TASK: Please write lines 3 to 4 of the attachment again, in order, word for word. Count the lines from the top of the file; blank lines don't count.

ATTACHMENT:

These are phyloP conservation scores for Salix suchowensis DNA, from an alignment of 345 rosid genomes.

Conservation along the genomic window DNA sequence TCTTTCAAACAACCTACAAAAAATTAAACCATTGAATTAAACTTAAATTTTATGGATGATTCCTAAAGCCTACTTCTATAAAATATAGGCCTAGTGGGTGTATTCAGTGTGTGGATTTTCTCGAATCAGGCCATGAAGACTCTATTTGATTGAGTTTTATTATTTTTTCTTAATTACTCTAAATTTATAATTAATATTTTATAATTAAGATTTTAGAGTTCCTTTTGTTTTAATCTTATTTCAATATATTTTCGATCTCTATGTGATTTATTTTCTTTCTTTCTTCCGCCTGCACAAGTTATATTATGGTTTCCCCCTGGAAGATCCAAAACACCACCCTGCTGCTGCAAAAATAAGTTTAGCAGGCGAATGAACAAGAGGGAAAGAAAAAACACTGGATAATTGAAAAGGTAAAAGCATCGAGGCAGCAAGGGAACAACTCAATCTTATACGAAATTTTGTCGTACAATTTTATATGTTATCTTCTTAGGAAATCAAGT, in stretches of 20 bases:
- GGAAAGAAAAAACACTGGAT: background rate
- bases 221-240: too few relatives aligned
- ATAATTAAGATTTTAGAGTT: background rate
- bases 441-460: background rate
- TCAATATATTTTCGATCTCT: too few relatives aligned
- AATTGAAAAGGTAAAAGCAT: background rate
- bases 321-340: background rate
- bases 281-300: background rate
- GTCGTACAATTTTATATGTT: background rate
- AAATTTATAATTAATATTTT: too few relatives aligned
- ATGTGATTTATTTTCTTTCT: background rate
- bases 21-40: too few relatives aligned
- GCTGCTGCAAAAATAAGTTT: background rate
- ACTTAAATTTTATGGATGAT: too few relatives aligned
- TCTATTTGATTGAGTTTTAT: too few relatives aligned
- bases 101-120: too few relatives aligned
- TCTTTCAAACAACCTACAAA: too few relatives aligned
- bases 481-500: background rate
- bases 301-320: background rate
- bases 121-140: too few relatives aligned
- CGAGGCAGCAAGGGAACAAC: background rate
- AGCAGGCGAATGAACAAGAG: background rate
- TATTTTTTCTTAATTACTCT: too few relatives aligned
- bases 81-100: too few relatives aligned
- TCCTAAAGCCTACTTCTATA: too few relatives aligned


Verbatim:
- GGAAAGAAAAAACACTGGAT: background rate
- bases 221-240: too few relatives aligned